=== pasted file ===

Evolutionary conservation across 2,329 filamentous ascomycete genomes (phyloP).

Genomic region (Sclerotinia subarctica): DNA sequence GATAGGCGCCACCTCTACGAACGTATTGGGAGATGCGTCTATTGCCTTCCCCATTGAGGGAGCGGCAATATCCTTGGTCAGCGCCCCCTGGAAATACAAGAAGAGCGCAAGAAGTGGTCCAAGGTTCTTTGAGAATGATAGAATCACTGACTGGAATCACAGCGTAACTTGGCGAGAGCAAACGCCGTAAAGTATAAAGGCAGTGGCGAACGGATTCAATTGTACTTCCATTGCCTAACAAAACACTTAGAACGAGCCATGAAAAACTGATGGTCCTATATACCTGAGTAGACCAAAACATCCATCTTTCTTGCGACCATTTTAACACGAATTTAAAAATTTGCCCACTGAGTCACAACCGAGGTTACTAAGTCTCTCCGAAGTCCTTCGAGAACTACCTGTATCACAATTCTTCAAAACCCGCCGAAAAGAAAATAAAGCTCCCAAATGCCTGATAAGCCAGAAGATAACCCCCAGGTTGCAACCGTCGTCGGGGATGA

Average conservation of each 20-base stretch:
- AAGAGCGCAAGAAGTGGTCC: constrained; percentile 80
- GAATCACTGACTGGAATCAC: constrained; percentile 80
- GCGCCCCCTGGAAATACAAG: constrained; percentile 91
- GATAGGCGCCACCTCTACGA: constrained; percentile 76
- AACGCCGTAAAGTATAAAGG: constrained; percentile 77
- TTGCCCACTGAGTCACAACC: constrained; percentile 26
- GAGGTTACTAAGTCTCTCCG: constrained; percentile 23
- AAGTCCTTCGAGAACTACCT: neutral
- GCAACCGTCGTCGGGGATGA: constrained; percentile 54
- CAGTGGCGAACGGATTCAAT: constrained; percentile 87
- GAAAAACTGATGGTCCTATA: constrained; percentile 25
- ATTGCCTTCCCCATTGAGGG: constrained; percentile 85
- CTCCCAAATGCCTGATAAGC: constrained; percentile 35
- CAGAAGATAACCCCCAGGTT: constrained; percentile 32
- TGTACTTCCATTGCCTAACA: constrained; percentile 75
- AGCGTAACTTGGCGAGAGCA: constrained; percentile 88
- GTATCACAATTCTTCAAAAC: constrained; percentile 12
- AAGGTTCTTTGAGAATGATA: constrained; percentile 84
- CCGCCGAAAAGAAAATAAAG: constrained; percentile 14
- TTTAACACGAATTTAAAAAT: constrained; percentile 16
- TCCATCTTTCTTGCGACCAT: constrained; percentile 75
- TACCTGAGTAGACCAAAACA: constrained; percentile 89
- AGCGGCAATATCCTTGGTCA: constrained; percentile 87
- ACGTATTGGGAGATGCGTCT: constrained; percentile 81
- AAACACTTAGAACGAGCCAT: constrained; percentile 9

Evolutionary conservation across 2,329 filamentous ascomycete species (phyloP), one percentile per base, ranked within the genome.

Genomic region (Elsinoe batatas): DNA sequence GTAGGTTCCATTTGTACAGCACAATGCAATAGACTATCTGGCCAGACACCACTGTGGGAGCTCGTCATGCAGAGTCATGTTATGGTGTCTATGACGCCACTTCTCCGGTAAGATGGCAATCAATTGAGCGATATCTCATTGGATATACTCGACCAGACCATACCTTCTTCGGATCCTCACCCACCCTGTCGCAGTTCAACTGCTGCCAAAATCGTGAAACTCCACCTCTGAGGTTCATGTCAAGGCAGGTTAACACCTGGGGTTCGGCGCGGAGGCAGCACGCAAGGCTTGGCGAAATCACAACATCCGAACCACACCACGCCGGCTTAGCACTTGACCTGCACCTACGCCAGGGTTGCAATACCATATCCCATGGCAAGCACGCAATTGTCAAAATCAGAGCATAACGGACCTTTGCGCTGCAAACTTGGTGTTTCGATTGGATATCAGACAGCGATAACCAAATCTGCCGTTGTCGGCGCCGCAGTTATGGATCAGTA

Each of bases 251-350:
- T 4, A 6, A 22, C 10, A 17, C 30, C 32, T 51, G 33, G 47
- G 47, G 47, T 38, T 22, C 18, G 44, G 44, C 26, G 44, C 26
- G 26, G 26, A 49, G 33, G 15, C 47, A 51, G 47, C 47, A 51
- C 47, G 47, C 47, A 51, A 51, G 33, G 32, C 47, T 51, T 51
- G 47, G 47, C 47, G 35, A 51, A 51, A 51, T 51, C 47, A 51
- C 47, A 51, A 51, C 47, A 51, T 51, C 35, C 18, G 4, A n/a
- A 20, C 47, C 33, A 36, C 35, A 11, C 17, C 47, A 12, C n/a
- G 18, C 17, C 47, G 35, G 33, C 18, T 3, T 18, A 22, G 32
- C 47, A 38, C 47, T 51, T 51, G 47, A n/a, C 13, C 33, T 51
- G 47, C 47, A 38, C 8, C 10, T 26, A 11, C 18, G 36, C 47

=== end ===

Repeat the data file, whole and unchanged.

Evolutionary conservation across 2,329 filamentous ascomycete genomes (phyloP).

Genomic region (Sclerotinia subarctica): DNA sequence GATAGGCGCCACCTCTACGAACGTATTGGGAGATGCGTCTATTGCCTTCCCCATTGAGGGAGCGGCAATATCCTTGGTCAGCGCCCCCTGGAAATACAAGAAGAGCGCAAGAAGTGGTCCAAGGTTCTTTGAGAATGATAGAATCACTGACTGGAATCACAGCGTAACTTGGCGAGAGCAAACGCCGTAAAGTATAAAGGCAGTGGCGAACGGATTCAATTGTACTTCCATTGCCTAACAAAACACTTAGAACGAGCCATGAAAAACTGATGGTCCTATATACCTGAGTAGACCAAAACATCCATCTTTCTTGCGACCATTTTAACACGAATTTAAAAATTTGCCCACTGAGTCACAACCGAGGTTACTAAGTCTCTCCGAAGTCCTTCGAGAACTACCTGTATCACAATTCTTCAAAACCCGCCGAAAAGAAAATAAAGCTCCCAAATGCCTGATAAGCCAGAAGATAACCCCCAGGTTGCAACCGTCGTCGGGGATGA

Average conservation of each 20-base stretch:
- AAGAGCGCAAGAAGTGGTCC: constrained; percentile 80
- GAATCACTGACTGGAATCAC: constrained; percentile 80
- GCGCCCCCTGGAAATACAAG: constrained; percentile 91
- GATAGGCGCCACCTCTACGA: constrained; percentile 76
- AACGCCGTAAAGTATAAAGG: constrained; percentile 77
- TTGCCCACTGAGTCACAACC: constrained; percentile 26
- GAGGTTACTAAGTCTCTCCG: constrained; percentile 23
- AAGTCCTTCGAGAACTACCT: neutral
- GCAACCGTCGTCGGGGATGA: constrained; percentile 54
- CAGTGGCGAACGGATTCAAT: constrained; percentile 87
- GAAAAACTGATGGTCCTATA: constrained; percentile 25
- ATTGCCTTCCCCATTGAGGG: constrained; percentile 85
- CTCCCAAATGCCTGATAAGC: constrained; percentile 35
- CAGAAGATAACCCCCAGGTT: constrained; percentile 32
- TGTACTTCCATTGCCTAACA: constrained; percentile 75
- AGCGTAACTTGGCGAGAGCA: constrained; percentile 88
- GTATCACAATTCTTCAAAAC: constrained; percentile 12
- AAGGTTCTTTGAGAATGATA: constrained; percentile 84
- CCGCCGAAAAGAAAATAAAG: constrained; percentile 14
- TTTAACACGAATTTAAAAAT: constrained; percentile 16
- TCCATCTTTCTTGCGACCAT: constrained; percentile 75
- TACCTGAGTAGACCAAAACA: constrained; percentile 89
- AGCGGCAATATCCTTGGTCA: constrained; percentile 87
- ACGTATTGGGAGATGCGTCT: constrained; percentile 81
- AAACACTTAGAACGAGCCAT: constrained; percentile 9

Evolutionary conservation across 2,329 filamentous ascomycete species (phyloP), one percentile per base, ranked within the genome.

Genomic region (Elsinoe batatas): DNA sequence GTAGGTTCCATTTGTACAGCACAATGCAATAGACTATCTGGCCAGACACCACTGTGGGAGCTCGTCATGCAGAGTCATGTTATGGTGTCTATGACGCCACTTCTCCGGTAAGATGGCAATCAATTGAGCGATATCTCATTGGATATACTCGACCAGACCATACCTTCTTCGGATCCTCACCCACCCTGTCGCAGTTCAACTGCTGCCAAAATCGTGAAACTCCACCTCTGAGGTTCATGTCAAGGCAGGTTAACACCTGGGGTTCGGCGCGGAGGCAGCACGCAAGGCTTGGCGAAATCACAACATCCGAACCACACCACGCCGGCTTAGCACTTGACCTGCACCTACGCCAGGGTTGCAATACCATATCCCATGGCAAGCACGCAATTGTCAAAATCAGAGCATAACGGACCTTTGCGCTGCAAACTTGGTGTTTCGATTGGATATCAGACAGCGATAACCAAATCTGCCGTTGTCGGCGCCGCAGTTATGGATCAGTA

Each of bases 251-350:
- T 4, A 6, A 22, C 10, A 17, C 30, C 32, T 51, G 33, G 47
- G 47, G 47, T 38, T 22, C 18, G 44, G 44, C 26, G 44, C 26
- G 26, G 26, A 49, G 33, G 15, C 47, A 51, G 47, C 47, A 51
- C 47, G 47, C 47, A 51, A 51, G 33, G 32, C 47, T 51, T 51
- G 47, G 47, C 47, G 35, A 51, A 51, A 51, T 51, C 47, A 51
- C 47, A 51, A 51, C 47, A 51, T 51, C 35, C 18, G 4, A n/a
- A 20, C 47, C 33, A 36, C 35, A 11, C 17, C 47, A 12, C n/a
- G 18, C 17, C 47, G 35, G 33, C 18, T 3, T 18, A 22, G 32
- C 47, A 38, C 47, T 51, T 51, G 47, A n/a, C 13, C 33, T 51
- G 47, C 47, A 38, C 8, C 10, T 26, A 11, C 18, G 36, C 47